2014.07.28:  Janet Burnett Grossman, Funerary Sculpture. The Athenian Agora, 35.
    2014.07.29:  Paul G. P. Meyboom, Eric M. Moormann, Le decorazioni dipinte e marmoree della domus aurea di Nerone a Roma (2 vols.). Babesch supplements, 20.
    2014.07.30:  Vanda Zajko, Ellen O’Gorman, Classical Myth and Psychoanalysis: Ancient and Modern Stories of the Self. Classical presences. 2014.07.31:  Lloyd P. Gerson, From Plato to Platonism. 2014.07.32:  Barbara M. Levick, Faustina I and II: Imperial Women of the Golden Age. Women in antiquity.
    2014.07.33:  Thomas Kjeller Johansen, The Powers of Aristotle’s Soul. Oxford Aristotle studies.
    2014.07.34:  Christian Orth, Alkaios–Apollophanes: Einleitung, Übersetzung, Kommentar. Fragmenta Comica, Bd 9.1.
    2014.07.35:  Francesco Fronterotta, Eraclito: Frammenti.
    2014.07.36:  Carol C. Mattusch, Rediscovering the Ancient World on the Bay of Naples, 1710-1890. Studies in the history of art, 79.
    2014.07.37:  Gideon Nisbet, Greek Epigram in Reception: J. A. Symonds, Oscar Wilde, and the Invention of Desire, 1805-1929.
    2014.07.38:  Wilfred E. Major, The Court of Comedy: Aristophanes, Rhetoric, and Democracy in Fifth-Century Athens.
    2014.07.39:  Olga Chernyakhovskaya, Sokrates bei Xenophon: Moral – Politik – Religion. Classica Monacensia, Bd 49.
    2014.07.40:  Richard F. Thomas, Jan M. Ziolkowski, The Virgil Encyclopedia (3 vols.).
    2014.07.41:  Raffaella Cribiore, Libanius the Sophist: Rhetoric, Reality, and Religion in the Fourth Century. Townsend lectures/Cornell studies in classical philology.
    2014.07.42:  Christopher P. Jones, Between Pagan and Christian.
    2014.07.43:  J. C. Rolfe, John T. Ramsey, Sallust, I: The War with Catiline; The War with Jugurtha (edited and revised; first published 1921). Loeb classical library, 116.
    2014.07.44:  Alberto Bernabé, Miguel Herrero de Jáuregui, Ana Isabel Jiménez San Cristóbal, Raquel Martín Hernández, Redefining Dionysos. MythosEikonPoiesis, Bd 5.
    2014.07.45:  Elizabeth Marlowe, Shaky Ground: Context, Connoisseurship and the History of Roman Art. Debates in archaeology.
    2014.07.46:  Jordi Pàmias i Massana, Arnaud Zucker, Ératosthène de Cyrène. Catastérismes. Collection des universités de France. Série grecque, 497.

 

  • 2014.07.47:  Joshua Billings, Felix Budelmann, Fiona Macintosh, Choruses, Ancient and Modern.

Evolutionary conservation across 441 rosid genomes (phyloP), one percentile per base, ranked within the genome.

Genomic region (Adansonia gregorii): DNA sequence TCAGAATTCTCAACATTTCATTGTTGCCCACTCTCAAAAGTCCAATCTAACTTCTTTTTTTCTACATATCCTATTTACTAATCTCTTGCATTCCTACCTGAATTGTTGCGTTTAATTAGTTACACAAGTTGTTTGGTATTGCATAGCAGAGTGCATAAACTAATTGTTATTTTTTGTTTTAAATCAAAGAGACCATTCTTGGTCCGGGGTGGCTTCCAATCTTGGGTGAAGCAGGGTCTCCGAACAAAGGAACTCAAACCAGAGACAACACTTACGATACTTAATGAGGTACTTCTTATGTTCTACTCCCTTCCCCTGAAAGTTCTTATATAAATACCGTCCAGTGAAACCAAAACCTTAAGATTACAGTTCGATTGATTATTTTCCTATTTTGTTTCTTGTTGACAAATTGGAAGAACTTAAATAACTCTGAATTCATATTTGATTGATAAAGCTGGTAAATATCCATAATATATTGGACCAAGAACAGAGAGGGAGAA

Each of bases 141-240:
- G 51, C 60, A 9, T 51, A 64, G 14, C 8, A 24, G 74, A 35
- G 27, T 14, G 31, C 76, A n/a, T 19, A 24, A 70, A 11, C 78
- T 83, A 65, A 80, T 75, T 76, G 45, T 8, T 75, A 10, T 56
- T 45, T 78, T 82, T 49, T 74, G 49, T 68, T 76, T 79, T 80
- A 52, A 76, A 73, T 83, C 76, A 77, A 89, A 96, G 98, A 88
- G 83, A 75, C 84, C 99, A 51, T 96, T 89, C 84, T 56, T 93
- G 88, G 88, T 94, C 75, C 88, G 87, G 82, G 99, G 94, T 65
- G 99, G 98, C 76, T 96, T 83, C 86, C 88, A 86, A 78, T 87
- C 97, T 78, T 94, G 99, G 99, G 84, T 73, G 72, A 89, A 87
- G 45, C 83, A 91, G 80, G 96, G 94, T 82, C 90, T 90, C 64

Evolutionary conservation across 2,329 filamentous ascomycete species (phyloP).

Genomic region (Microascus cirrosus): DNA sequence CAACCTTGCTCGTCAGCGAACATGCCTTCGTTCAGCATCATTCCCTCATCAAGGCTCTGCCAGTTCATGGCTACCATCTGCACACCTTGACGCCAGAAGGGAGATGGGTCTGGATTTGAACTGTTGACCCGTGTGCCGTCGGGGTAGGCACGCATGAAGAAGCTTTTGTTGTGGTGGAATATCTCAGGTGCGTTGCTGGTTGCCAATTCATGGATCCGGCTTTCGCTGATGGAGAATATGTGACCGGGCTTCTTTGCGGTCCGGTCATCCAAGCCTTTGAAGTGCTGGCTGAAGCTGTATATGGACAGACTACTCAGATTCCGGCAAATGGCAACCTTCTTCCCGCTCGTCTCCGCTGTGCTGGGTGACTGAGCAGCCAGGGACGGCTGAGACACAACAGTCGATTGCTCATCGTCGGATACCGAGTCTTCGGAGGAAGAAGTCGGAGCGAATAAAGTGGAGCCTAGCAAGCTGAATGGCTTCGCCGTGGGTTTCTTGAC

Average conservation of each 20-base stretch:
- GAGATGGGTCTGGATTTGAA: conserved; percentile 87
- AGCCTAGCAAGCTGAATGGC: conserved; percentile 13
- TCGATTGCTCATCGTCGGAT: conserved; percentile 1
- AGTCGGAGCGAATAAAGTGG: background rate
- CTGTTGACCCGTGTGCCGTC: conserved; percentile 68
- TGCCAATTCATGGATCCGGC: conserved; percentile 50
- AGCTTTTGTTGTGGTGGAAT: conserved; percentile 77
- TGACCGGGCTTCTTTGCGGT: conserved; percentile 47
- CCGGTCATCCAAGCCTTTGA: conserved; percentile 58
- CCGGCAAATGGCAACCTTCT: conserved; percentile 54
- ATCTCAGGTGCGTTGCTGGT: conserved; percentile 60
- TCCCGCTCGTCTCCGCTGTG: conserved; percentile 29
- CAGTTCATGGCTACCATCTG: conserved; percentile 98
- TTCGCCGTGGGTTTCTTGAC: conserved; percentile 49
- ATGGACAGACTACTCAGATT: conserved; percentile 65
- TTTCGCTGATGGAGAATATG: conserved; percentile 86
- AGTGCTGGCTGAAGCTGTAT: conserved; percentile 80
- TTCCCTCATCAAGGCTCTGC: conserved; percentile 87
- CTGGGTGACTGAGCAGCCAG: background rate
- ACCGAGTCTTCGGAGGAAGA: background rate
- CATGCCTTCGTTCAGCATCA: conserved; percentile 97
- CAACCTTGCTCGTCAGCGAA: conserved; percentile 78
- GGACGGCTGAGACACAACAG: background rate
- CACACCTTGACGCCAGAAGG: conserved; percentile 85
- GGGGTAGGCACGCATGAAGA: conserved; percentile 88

2014.07.48:  Noémie Villacèque, Spectateurs de paroles! Délibération démocratique et théâtre à Athènes à l’époque classique. Histoire. Série Histoire ancienne.
    2014.07.49:  Glenn W. Most, Alice D. Schreyer, Homer in Print: A Catalogue of the Bibliotheca Homerica Langiana at the University of Chicago Library.
    2014.07.50:  Michael Silk, Ingo Gildenhard, Rosemary Barrow, The Classical Tradition: Art, Literature, Thought.
    2014.07.51:  Cyprian Broodbank, The Making of the Middle Sea: A History of the Mediterranean from the Beginning to the Emergence of the Classical World.
    2014.07.52:  Ingrid D. Rowland, From Pompeii: The Afterlife of a Roman Town.
  • 2014.07.53:  Joseph Geiger, Hellenism in the East: Studies on Greek Intellectuals in Palestine. Historia Einzelschriften 229.
  • 2014.08.02:  Angelika Schöne-Denkinger, Attisch rotfigurige und schwarzgefirnisste Peliken, Loutrophoren und Lebetes Gamikoi. Corpus Vasorum Antiquorum Deutschland, Bd. 95. Berlin, Antikensammlung ehemals Antiquarium, Bd 15.
    2014.08.03:  Alison E. Cooley, M. G. L. Cooley, Pompeii and Herculaneum: A Sourcebook. Second edition (first published 2004). Routledge sourcebooks for the ancient world.
    2014.08.04:  Alexander Kirichenko, Lehrreiche Trugbilder: Senecas Tragödien und die Rhetorik des Sehens. Bibliothek der klassischen Altertumswissenschaften; 142.
    2014.08.05:  Jane Alison, Change Me: Stories of Sexual Transformation from Ovid.

 

 

Oeconomicus | (Subtle) Changes at rogueclassicism

Just so folks are aware, after a year or so trying to find an efficient way to deal with the ever-growing content in the Classical blogosphere (which I curate … I don’t just send everything out), I’ve finally figured out that such posts are best sent straight to Twitter. So if you have hitherto come to the blog for such things, please follow us on Twitter as @rogueclassicist . It will also eliminate a click or two when you do see a link from the blogosphere that you’d like to pursue (no, I’m not in this for personal click gain).

Similarly, whenever a conference or call for papers does have a link to a webpage of some sort (which all really should have at this point in classical internet evolution), I’ll also use twitter as a means to spread the word. Those without, I’ll still post to rogueclassicism, but I cannot guarantee their timeliness.